Pubdate: Fri, 02 Apr 2010
Source: Summit Daily News (CO)
Copyright: 2010 Summit Daily News
Author: Robert Allen


State, Local Funding Drying Up For Centralized Effort

SUMMIT COUNTY - Financial shortages this year will likely bring an 
end to the Summit County Drug Task Force, an organization that has 
existed in some form for more than 20 years.

"It's gonna go bye-bye," Summit County Sheriff John Minor said. "I 
don't know how we'll have the capacity to conduct undercover 
operations, but we're still going to have to figure that out."

He said the task force will probably be dissolved some time between 
June and September. Its roughly $200,000 annual budget - split among 
local municipalities and state grants - has taken significant funding 
hits and is down to one agent.

The budget included two full-time agents, a half-time administrative 
person and expenses for equipment, undercover buy money and payments 
for confidential information. It was a centralized effort that 
developed about 60 of its own cases per year.

"When you have a dedicated drug task force, I think you can focus on 
getting drugs off the streets - so there is a definite public safety 
impact," District Attorney Mark Hurlbert said. "Now when you take 
that away, certainly you remove some of that focus."

A state advisory board administering Justice Assistance Grants has 
turned priorities to drug treatment for inmates, prevention programs, 
drug courts and management information systems for law enforcement agencies.

Hurlbert has been working toward getting a drug court in Summit 
County this year, but said that a drug task force remains necessary.

"The problem is, you've got to catch them first," he said. "A drug 
task force along with the drug court - I think that is the most 
effective way to do it."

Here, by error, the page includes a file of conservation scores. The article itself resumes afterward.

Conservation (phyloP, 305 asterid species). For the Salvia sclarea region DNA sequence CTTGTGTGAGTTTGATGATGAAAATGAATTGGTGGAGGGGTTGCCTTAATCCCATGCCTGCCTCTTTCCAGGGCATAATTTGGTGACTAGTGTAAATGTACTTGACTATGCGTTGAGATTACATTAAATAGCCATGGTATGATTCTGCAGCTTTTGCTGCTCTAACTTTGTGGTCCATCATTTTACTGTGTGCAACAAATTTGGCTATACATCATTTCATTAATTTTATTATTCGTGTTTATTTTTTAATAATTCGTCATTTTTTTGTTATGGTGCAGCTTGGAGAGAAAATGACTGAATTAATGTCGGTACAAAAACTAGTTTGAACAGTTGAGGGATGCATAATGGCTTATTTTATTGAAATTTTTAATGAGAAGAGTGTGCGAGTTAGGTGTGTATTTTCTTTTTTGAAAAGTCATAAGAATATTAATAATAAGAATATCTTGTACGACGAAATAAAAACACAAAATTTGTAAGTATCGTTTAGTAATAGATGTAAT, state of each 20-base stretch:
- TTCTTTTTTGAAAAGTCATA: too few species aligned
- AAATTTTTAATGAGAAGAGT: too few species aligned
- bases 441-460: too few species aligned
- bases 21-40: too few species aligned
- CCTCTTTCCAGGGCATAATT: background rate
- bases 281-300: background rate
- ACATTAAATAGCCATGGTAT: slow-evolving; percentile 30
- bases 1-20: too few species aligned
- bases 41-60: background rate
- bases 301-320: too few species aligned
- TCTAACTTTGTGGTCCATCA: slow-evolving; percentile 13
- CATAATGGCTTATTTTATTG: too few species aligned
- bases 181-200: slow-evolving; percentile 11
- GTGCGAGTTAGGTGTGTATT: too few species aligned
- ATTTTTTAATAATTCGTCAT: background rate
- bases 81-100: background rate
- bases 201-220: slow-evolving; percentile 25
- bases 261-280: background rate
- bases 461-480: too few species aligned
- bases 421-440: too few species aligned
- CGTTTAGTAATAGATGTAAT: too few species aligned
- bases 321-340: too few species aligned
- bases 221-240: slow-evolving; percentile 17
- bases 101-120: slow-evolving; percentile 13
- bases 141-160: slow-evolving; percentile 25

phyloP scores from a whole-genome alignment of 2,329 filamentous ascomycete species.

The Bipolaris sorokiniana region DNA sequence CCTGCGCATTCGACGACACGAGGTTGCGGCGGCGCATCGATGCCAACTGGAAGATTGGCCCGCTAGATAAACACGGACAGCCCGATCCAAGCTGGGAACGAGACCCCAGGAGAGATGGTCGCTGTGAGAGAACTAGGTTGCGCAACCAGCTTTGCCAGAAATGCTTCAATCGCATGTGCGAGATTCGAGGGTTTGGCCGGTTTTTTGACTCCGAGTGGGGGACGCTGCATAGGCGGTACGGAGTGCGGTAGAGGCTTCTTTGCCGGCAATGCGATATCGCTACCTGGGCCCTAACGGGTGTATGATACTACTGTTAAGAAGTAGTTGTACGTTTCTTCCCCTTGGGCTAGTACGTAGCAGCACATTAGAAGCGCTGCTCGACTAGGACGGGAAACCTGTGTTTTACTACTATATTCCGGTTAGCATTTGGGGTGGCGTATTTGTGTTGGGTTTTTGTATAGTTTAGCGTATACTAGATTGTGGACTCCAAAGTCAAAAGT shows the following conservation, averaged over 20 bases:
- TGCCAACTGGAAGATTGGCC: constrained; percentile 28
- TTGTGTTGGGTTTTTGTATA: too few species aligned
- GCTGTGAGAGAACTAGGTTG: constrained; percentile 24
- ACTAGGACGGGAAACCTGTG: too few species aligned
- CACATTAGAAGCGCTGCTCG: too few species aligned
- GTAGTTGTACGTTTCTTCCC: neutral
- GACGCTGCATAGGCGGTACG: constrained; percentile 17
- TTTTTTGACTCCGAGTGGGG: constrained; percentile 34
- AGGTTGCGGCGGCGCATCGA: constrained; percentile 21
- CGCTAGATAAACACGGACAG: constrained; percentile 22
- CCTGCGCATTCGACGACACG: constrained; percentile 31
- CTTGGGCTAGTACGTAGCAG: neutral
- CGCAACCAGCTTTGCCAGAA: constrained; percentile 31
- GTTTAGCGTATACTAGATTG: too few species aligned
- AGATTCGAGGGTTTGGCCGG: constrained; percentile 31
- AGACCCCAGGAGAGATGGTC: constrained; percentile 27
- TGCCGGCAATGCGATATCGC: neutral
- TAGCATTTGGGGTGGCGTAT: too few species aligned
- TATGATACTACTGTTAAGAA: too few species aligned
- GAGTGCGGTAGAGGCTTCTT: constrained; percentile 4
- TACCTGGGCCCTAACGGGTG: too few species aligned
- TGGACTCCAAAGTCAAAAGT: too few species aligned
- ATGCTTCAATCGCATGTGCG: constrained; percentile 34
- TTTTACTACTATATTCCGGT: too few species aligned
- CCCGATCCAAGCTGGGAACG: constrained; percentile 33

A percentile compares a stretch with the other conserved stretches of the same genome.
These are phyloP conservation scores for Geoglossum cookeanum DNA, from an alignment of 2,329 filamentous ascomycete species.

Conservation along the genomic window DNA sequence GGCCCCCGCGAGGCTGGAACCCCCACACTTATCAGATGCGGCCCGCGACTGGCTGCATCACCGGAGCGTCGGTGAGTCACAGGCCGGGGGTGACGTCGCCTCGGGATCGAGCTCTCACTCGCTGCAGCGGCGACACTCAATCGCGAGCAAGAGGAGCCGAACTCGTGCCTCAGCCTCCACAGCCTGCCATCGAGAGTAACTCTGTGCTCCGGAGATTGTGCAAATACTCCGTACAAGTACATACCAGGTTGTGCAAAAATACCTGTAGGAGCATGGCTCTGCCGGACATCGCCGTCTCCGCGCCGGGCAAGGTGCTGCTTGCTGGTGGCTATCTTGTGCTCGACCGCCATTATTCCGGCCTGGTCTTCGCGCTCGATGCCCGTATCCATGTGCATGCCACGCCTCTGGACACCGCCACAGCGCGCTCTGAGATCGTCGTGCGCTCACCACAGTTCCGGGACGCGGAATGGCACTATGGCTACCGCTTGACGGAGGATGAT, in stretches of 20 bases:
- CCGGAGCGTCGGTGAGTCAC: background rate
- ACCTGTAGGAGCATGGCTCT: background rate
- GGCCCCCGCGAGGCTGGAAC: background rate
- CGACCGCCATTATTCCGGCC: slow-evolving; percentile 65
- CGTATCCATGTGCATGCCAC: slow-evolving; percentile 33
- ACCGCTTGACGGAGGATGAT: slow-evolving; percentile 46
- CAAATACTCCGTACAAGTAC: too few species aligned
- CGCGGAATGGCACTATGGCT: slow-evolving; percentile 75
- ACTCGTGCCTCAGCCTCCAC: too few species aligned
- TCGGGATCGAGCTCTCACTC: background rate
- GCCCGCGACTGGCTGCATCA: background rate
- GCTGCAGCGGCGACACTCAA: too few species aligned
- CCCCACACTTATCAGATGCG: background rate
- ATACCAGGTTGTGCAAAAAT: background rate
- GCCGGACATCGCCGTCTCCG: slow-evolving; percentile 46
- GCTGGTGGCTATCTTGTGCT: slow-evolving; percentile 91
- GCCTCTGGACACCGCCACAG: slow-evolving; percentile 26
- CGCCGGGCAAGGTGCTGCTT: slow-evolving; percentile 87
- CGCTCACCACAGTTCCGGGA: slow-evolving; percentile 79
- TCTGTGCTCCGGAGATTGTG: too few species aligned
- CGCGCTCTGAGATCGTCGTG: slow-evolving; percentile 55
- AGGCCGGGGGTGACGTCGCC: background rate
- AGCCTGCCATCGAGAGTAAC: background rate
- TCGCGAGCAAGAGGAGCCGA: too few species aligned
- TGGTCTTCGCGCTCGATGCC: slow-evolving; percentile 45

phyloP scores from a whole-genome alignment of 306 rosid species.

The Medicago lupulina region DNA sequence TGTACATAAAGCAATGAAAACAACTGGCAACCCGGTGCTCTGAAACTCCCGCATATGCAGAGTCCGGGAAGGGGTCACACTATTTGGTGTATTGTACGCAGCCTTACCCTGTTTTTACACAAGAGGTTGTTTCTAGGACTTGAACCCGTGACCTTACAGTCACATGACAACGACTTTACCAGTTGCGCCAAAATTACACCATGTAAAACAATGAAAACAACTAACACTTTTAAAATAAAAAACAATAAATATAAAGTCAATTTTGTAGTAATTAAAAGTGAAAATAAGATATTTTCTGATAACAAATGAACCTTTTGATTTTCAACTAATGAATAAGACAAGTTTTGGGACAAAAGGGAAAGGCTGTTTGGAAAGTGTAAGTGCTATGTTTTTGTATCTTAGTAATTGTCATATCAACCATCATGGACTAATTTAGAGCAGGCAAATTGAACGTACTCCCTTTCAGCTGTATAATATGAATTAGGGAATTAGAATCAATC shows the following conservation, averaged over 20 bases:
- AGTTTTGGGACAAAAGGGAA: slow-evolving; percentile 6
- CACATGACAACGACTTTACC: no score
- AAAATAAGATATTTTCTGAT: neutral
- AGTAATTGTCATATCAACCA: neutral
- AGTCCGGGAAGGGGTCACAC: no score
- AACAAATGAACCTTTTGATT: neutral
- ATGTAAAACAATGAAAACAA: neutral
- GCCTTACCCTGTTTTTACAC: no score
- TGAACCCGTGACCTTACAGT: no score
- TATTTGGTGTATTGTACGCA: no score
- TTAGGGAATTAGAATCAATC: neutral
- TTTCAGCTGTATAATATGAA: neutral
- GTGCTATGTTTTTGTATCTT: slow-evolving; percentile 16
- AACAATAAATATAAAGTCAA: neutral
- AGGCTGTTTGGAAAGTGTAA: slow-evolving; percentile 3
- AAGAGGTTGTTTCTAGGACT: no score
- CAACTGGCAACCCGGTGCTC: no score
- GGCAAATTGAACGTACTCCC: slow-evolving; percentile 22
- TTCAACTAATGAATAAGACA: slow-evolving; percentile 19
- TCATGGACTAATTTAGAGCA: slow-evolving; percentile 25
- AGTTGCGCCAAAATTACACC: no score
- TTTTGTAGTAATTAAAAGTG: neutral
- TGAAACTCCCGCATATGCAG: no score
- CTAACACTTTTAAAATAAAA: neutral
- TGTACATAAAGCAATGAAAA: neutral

Lance Clem, spokesman for the Colorado Department of Public Safety 
said that previously "drug task forces were a major use of the (JAG) 
funds," but that the funding began to decrease about six to seven years ago.

He said the board has put "all drug task forces on notice" that they 
may soon need to find another way to support themselves.

Minor said that local governments have had to increase their 
contributions as the grant funding decreased, but that when the 
"economy dropped totally in the tank" it "left everyone kind of in a bind."

"We can't contribute the full amount, so it was decided that as soon 
as the money runs out, it's going to be disbanded," he said.

He said detectives across the county will continue monthly meetings, 
and that technology and communications have improved enough in recent 
years to help with coordination.

But with the task force disbanded, individual police departments and 
the sheriff's office will be conducting their own drug investigations.

"We're still seeing narcotics, cocaine, prescription abuse (and 
fraud) . We'll still have to deal with those," Minor said.

When the task force disbands, Minor said the one remaining agent on 
it won't be laid off - for there's a vacant position held open to 
bring that person back to patrol.

Minor said that while undercover operations will be affected by the 
task force's disbandment, many tips come from the public and "if it's 
something big enough, obviously we're going to call the DEA."

Robert Allen
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